Whoop whoop

Bud Clark, the most colorful mayor Portand has ever had, and in my 40-plus years here one of the better ones, has died at age 90. Many remembrances are being written elsewhere, and Clark's life story is well worth the many pages.

One thing I hope won't be left out is his signature event, the Mayor's Ball. It was held every year at the Memorial Coliseum. The first one was to pay off Clark's campaign debts, as I recall, but it went on for several years thereafter. All the great local musicians played, and there were many. All sorts of people showed up to see and be seen. KBOO Radio covered it live. There was a real sense of community, positive vibes galore. There's never been anything like it since.

Here's a wonderful behind-the-scenes account. 

We gathered at the Coliseum at 10 A.M. The sound guys had already loaded in and Gary Ewing was setting up his light show. As the day rushed on the chaos slowly became order. The mix of enthusiastic volunteers and seasoned professionals worked well together. When the sun started to go down the lines outside started to grow. We opened the doors at 5 P.M. and it seemed like everyone in Portland streamed in. I must have walked fifty miles that day trying to find and solve problems.

It was the largest gathering of musicians under one roof in the history of Oregon.

The first big moment of the night was Bud's entrance. I had to fight very hard for my idea. Most people just wanted Bud to appear on stage and say a few words. I wanted him to walk from one end of the room to the other, through the crowd, greeting the people. Security went nuts! They said they would need a flying wedge to get him through and he'd still be mobbed. That's where the Marine color guard and the bagpiper came in. Maestro James DePriest was on the north stage in the main room and was introduced by Phil Thompson, who stood on the south stage. DePriest said some kind word about Bud, and as the Imperial Brass played its special piece, he directed the now capacity crowd's attention to his right, where a spotlight was focused on the flags of the United States, Oregon and the Marine Corps.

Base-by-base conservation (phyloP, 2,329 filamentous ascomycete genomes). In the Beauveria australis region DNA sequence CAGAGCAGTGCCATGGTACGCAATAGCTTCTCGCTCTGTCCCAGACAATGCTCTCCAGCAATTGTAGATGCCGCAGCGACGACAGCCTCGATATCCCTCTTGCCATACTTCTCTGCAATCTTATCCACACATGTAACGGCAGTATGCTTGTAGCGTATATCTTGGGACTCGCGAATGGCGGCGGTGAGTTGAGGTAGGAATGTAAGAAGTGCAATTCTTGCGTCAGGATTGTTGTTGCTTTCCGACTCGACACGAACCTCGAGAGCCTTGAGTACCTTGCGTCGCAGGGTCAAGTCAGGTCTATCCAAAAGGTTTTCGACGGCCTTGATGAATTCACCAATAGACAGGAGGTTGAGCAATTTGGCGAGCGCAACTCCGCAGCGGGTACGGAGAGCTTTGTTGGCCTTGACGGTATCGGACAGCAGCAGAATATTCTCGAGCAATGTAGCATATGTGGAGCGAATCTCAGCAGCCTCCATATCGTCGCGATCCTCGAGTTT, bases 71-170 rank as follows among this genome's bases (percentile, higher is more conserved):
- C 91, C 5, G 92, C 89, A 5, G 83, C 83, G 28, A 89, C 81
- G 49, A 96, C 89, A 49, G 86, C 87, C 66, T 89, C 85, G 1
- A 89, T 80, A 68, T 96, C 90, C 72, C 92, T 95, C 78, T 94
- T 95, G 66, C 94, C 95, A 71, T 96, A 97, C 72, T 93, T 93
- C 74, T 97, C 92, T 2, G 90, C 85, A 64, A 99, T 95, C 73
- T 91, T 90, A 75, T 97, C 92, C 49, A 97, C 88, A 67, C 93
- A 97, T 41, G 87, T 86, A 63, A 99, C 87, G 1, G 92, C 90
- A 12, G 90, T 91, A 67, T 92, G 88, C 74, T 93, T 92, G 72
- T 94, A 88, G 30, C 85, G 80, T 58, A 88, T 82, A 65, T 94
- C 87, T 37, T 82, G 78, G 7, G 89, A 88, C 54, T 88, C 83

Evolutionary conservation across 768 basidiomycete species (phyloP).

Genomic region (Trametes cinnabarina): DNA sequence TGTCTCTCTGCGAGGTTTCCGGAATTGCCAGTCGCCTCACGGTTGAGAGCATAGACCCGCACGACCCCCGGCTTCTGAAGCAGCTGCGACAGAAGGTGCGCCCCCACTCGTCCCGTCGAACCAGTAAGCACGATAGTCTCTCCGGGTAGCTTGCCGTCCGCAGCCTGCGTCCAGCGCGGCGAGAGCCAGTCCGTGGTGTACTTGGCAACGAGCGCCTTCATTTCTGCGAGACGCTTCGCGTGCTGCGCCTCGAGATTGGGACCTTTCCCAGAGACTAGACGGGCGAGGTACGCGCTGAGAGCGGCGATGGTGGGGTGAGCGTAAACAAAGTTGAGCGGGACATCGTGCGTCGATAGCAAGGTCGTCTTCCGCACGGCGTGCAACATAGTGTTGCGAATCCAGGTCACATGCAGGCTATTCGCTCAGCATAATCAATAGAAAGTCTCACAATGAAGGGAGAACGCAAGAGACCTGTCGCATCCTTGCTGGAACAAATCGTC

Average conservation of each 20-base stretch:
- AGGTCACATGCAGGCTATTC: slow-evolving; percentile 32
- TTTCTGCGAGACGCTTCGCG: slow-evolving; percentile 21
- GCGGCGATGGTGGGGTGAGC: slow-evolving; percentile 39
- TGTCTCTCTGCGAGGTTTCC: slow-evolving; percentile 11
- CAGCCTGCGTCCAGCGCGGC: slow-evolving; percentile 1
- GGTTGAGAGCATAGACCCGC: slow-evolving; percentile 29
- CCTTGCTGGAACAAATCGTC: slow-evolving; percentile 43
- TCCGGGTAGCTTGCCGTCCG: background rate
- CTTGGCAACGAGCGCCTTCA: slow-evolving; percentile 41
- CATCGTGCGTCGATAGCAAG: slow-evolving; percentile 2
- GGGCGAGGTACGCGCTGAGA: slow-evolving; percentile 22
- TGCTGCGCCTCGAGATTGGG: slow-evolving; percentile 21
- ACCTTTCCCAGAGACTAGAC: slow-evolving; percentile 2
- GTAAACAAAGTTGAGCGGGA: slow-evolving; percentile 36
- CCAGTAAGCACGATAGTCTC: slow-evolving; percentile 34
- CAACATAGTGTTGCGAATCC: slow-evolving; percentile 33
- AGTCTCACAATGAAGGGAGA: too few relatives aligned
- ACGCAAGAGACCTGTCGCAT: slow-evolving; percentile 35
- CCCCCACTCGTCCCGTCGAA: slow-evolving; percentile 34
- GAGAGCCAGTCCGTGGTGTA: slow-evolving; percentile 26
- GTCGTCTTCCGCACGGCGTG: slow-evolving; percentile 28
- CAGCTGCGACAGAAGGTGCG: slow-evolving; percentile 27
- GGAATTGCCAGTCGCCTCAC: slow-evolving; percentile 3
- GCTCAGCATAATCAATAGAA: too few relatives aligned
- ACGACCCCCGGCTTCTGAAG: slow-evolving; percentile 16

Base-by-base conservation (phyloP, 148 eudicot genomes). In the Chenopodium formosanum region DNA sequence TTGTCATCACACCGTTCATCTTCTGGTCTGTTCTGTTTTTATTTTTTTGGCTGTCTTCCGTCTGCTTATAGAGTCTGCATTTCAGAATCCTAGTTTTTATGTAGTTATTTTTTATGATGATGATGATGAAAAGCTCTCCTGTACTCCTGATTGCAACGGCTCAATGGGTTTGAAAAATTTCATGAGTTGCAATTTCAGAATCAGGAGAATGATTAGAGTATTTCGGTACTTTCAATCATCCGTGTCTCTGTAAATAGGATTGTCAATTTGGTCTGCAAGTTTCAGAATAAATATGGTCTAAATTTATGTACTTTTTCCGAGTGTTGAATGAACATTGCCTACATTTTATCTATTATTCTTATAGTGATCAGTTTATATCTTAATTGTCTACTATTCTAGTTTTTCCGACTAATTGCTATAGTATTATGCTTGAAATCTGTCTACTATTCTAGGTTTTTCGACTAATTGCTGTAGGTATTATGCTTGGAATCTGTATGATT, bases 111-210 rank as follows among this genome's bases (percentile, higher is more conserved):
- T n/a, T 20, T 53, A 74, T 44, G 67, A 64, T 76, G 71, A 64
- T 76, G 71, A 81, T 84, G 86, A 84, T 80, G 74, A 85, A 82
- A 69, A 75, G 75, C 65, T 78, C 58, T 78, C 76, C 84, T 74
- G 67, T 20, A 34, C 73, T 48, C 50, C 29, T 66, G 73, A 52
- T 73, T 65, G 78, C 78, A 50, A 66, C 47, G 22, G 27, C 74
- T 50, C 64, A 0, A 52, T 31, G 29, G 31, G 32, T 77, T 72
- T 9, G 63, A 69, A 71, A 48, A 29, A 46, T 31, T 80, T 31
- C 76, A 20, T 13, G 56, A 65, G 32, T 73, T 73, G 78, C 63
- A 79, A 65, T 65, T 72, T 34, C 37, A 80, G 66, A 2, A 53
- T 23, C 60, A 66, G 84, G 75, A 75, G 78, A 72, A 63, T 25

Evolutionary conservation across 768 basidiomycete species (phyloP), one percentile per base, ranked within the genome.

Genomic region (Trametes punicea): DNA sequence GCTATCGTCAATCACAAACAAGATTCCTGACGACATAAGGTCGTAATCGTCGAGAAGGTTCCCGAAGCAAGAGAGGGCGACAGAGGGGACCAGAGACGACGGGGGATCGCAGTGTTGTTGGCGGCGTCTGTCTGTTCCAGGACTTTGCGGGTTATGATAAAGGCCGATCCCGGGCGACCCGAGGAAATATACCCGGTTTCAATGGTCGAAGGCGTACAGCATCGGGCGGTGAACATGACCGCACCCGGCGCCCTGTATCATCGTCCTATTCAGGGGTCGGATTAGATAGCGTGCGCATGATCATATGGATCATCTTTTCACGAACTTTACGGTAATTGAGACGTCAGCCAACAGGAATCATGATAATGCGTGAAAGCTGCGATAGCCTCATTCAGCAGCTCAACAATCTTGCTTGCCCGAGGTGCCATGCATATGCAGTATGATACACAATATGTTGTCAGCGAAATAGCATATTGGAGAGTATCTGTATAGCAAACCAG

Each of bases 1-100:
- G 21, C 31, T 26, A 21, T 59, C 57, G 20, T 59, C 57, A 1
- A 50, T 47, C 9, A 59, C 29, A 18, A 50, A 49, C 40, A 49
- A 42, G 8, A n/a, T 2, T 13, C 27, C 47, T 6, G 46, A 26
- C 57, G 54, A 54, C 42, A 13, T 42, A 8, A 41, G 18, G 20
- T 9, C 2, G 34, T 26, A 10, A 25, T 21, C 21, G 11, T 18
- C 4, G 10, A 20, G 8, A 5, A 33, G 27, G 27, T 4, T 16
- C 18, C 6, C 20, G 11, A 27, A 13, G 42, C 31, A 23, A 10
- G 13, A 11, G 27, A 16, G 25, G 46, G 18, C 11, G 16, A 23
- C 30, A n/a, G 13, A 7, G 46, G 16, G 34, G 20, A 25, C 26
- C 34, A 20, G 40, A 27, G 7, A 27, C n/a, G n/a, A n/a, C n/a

Then, behind the color guard the piper began. Security was trying to move the crowd, but when the Sergeant of the Guard barked his command, "Forward, march," and moved out in a slow, measured pace, the crowd just parted on its own. Bud and Sigrid followed the piper and waved and shook hands as the procession move toward the south stage. When they reached the south stage, Bud made a short speech thanking almost everyone in the world.

RIP, Bud, and let's hope we get some new leaders like you to save our city before it's too late.


  1. Sad news. Portland was so quirky back then. But in a good way and not in some phony, thought out way. Bud was the first person that actually moved me to vote. I was just hanging with some friends over in the Hollywood district in a small house that was removed due to “progress”, walked about a half a block to the senior center and voted.

    I really didn’t think that he would pull it off, but I think that Ivancie was too rooted in old-school Portland politics and he was not the warmest person to put it mildly. I went to high school with his kids and walked past their home everyday and still remember him pulling in with his security detail. A switch from Bud and Vera who were more “of the people.”

  2. ^Don't we always tell ourselves stories to try to make sense of the world tho, whether or not they're true?
    & no one really knows 'when' they are in time / history in live-time, right?
    What's with this idea that things were more honest or genuine, then?

    Portland still had a strong locally owned industrial heart in '84 & was a backwater / no really a real estate investment scam yet like SF, Hell.A & Sleazeattle w/ the big tech jobs &$$$ basically already were.
    It was still a segregated, last frontier alaska-lite backwater w/'Pittsburgh of the west' industrialization & timber wealth concentrated & Ohio liberal-republican politics , really.

    We're late to the party of a lot of urban america's social & environmental ills, have hold-over corrupt largely gilded age city govt. structure that's cheap & easy to buy for the big players & VERY ill-prepared to resist it.
    On the bright side, despite us tending our gardens/performative uh not really scalable or long term viable 'keeping up appearances,' we still have some social time together & 'not the worst' layout for that in the 'built environement' & some community gardens & neighborhood association power (inward looking & reactionary/discordant as they may be at times).

  3. Sad to see him go tho, the mayor was a position that still had *some* power, & in those times, despite high interest rates/early 80s still recession I think people probably also broadly thought things would get better or had some reason to believe that?


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